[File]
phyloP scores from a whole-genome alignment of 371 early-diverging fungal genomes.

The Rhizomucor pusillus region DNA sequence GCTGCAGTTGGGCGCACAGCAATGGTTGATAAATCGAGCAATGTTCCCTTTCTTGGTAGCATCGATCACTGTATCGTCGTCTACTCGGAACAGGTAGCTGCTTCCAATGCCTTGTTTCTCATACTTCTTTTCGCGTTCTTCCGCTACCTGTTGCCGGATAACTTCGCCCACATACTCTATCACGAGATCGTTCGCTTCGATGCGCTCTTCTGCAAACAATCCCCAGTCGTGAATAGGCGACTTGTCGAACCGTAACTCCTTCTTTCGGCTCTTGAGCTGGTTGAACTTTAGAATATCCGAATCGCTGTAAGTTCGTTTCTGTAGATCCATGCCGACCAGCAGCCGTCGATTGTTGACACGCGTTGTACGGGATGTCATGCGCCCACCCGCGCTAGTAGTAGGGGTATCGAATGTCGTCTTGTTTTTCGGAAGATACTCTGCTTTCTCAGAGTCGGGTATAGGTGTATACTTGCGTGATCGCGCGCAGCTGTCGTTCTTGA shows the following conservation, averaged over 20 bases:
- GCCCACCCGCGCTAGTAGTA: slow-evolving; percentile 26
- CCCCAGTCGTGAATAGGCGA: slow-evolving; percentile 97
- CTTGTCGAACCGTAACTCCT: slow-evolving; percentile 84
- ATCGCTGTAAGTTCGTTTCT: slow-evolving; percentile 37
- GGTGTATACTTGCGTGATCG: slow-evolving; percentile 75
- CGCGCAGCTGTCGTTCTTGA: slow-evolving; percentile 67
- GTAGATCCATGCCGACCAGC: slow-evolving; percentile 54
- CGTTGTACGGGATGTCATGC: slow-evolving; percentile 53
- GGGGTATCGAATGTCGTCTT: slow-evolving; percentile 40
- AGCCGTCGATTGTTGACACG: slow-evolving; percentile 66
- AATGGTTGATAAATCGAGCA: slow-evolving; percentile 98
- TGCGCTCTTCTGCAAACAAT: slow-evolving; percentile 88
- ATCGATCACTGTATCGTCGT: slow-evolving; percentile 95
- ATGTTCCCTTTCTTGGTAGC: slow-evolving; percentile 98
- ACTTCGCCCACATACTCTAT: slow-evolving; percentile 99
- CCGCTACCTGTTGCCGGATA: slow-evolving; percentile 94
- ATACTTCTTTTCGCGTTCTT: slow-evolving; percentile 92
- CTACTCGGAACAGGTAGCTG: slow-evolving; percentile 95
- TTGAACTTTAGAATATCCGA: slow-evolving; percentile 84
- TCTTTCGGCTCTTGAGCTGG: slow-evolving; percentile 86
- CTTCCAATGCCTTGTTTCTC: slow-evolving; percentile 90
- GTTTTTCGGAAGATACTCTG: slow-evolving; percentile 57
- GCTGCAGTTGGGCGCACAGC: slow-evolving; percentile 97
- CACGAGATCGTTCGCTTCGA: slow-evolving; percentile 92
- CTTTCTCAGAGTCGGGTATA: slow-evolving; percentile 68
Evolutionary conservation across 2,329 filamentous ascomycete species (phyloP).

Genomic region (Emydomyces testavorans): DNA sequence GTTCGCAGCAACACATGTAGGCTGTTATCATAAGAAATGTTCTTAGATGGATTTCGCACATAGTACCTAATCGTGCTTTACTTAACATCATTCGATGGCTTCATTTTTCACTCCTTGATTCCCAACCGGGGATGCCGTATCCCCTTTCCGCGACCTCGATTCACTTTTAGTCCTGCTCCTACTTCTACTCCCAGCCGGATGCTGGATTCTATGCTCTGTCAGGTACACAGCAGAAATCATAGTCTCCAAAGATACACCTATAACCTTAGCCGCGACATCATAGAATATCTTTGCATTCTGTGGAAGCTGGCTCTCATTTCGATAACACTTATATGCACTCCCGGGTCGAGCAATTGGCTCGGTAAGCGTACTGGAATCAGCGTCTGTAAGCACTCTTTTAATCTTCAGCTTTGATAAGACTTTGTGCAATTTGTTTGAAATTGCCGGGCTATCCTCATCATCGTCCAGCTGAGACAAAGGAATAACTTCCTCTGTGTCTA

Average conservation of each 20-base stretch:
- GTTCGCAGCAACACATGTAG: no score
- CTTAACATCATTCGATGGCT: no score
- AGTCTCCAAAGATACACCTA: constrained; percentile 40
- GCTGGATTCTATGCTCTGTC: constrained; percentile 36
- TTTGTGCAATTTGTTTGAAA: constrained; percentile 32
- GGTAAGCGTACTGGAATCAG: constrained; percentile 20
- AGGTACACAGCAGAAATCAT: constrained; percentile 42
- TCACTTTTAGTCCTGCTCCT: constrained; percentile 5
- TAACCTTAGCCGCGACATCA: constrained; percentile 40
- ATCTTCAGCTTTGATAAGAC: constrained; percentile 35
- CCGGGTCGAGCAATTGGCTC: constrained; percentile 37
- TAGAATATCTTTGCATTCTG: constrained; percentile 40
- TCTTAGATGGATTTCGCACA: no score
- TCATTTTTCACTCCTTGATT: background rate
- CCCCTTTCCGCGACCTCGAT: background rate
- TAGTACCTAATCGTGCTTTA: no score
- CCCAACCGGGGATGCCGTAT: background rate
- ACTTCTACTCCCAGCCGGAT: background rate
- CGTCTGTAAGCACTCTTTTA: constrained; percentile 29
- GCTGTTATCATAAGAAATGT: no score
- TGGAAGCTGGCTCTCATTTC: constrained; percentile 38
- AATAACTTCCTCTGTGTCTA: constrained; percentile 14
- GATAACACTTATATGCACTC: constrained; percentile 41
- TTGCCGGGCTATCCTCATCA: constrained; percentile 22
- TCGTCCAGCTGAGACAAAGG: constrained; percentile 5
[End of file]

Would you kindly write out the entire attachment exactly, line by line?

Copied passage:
phyloP scores from a whole-genome alignment of 371 early-diverging fungal genomes.

The Rhizomucor pusillus region DNA sequence GCTGCAGTTGGGCGCACAGCAATGGTTGATAAATCGAGCAATGTTCCCTTTCTTGGTAGCATCGATCACTGTATCGTCGTCTACTCGGAACAGGTAGCTGCTTCCAATGCCTTGTTTCTCATACTTCTTTTCGCGTTCTTCCGCTACCTGTTGCCGGATAACTTCGCCCACATACTCTATCACGAGATCGTTCGCTTCGATGCGCTCTTCTGCAAACAATCCCCAGTCGTGAATAGGCGACTTGTCGAACCGTAACTCCTTCTTTCGGCTCTTGAGCTGGTTGAACTTTAGAATATCCGAATCGCTGTAAGTTCGTTTCTGTAGATCCATGCCGACCAGCAGCCGTCGATTGTTGACACGCGTTGTACGGGATGTCATGCGCCCACCCGCGCTAGTAGTAGGGGTATCGAATGTCGTCTTGTTTTTCGGAAGATACTCTGCTTTCTCAGAGTCGGGTATAGGTGTATACTTGCGTGATCGCGCGCAGCTGTCGTTCTTGA shows the following conservation, averaged over 20 bases:
- GCCCACCCGCGCTAGTAGTA: slow-evolving; percentile 26
- CCCCAGTCGTGAATAGGCGA: slow-evolving; percentile 97
- CTTGTCGAACCGTAACTCCT: slow-evolving; percentile 84
- ATCGCTGTAAGTTCGTTTCT: slow-evolving; percentile 37
- GGTGTATACTTGCGTGATCG: slow-evolving; percentile 75
- CGCGCAGCTGTCGTTCTTGA: slow-evolving; percentile 67
- GTAGATCCATGCCGACCAGC: slow-evolving; percentile 54
- CGTTGTACGGGATGTCATGC: slow-evolving; percentile 53
- GGGGTATCGAATGTCGTCTT: slow-evolving; percentile 40
- AGCCGTCGATTGTTGACACG: slow-evolving; percentile 66
- AATGGTTGATAAATCGAGCA: slow-evolving; percentile 98
- TGCGCTCTTCTGCAAACAAT: slow-evolving; percentile 88
- ATCGATCACTGTATCGTCGT: slow-evolving; percentile 95
- ATGTTCCCTTTCTTGGTAGC: slow-evolving; percentile 98
- ACTTCGCCCACATACTCTAT: slow-evolving; percentile 99
- CCGCTACCTGTTGCCGGATA: slow-evolving; percentile 94
- ATACTTCTTTTCGCGTTCTT: slow-evolving; percentile 92
- CTACTCGGAACAGGTAGCTG: slow-evolving; percentile 95
- TTGAACTTTAGAATATCCGA: slow-evolving; percentile 84
- TCTTTCGGCTCTTGAGCTGG: slow-evolving; percentile 86
- CTTCCAATGCCTTGTTTCTC: slow-evolving; percentile 90
- GTTTTTCGGAAGATACTCTG: slow-evolving; percentile 57
- GCTGCAGTTGGGCGCACAGC: slow-evolving; percentile 97
- CACGAGATCGTTCGCTTCGA: slow-evolving; percentile 92
- CTTTCTCAGAGTCGGGTATA: slow-evolving; percentile 68
Evolutionary conservation across 2,329 filamentous ascomycete species (phyloP).

Genomic region (Emydomyces testavorans): DNA sequence GTTCGCAGCAACACATGTAGGCTGTTATCATAAGAAATGTTCTTAGATGGATTTCGCACATAGTACCTAATCGTGCTTTACTTAACATCATTCGATGGCTTCATTTTTCACTCCTTGATTCCCAACCGGGGATGCCGTATCCCCTTTCCGCGACCTCGATTCACTTTTAGTCCTGCTCCTACTTCTACTCCCAGCCGGATGCTGGATTCTATGCTCTGTCAGGTACACAGCAGAAATCATAGTCTCCAAAGATACACCTATAACCTTAGCCGCGACATCATAGAATATCTTTGCATTCTGTGGAAGCTGGCTCTCATTTCGATAACACTTATATGCACTCCCGGGTCGAGCAATTGGCTCGGTAAGCGTACTGGAATCAGCGTCTGTAAGCACTCTTTTAATCTTCAGCTTTGATAAGACTTTGTGCAATTTGTTTGAAATTGCCGGGCTATCCTCATCATCGTCCAGCTGAGACAAAGGAATAACTTCCTCTGTGTCTA

Average conservation of each 20-base stretch:
- GTTCGCAGCAACACATGTAG: no score
- CTTAACATCATTCGATGGCT: no score
- AGTCTCCAAAGATACACCTA: constrained; percentile 40
- GCTGGATTCTATGCTCTGTC: constrained; percentile 36
- TTTGTGCAATTTGTTTGAAA: constrained; percentile 32
- GGTAAGCGTACTGGAATCAG: constrained; percentile 20
- AGGTACACAGCAGAAATCAT: constrained; percentile 42
- TCACTTTTAGTCCTGCTCCT: constrained; percentile 5
- TAACCTTAGCCGCGACATCA: constrained; percentile 40
- ATCTTCAGCTTTGATAAGAC: constrained; percentile 35
- CCGGGTCGAGCAATTGGCTC: constrained; percentile 37
- TAGAATATCTTTGCATTCTG: constrained; percentile 40
- TCTTAGATGGATTTCGCACA: no score
- TCATTTTTCACTCCTTGATT: background rate
- CCCCTTTCCGCGACCTCGAT: background rate
- TAGTACCTAATCGTGCTTTA: no score
- CCCAACCGGGGATGCCGTAT: background rate
- ACTTCTACTCCCAGCCGGAT: background rate
- CGTCTGTAAGCACTCTTTTA: constrained; percentile 29
- GCTGTTATCATAAGAAATGT: no score
- TGGAAGCTGGCTCTCATTTC: constrained; percentile 38
- AATAACTTCCTCTGTGTCTA: constrained; percentile 14
- GATAACACTTATATGCACTC: constrained; percentile 41
- TTGCCGGGCTATCCTCATCA: constrained; percentile 22
- TCGTCCAGCTGAGACAAAGG: constrained; percentile 5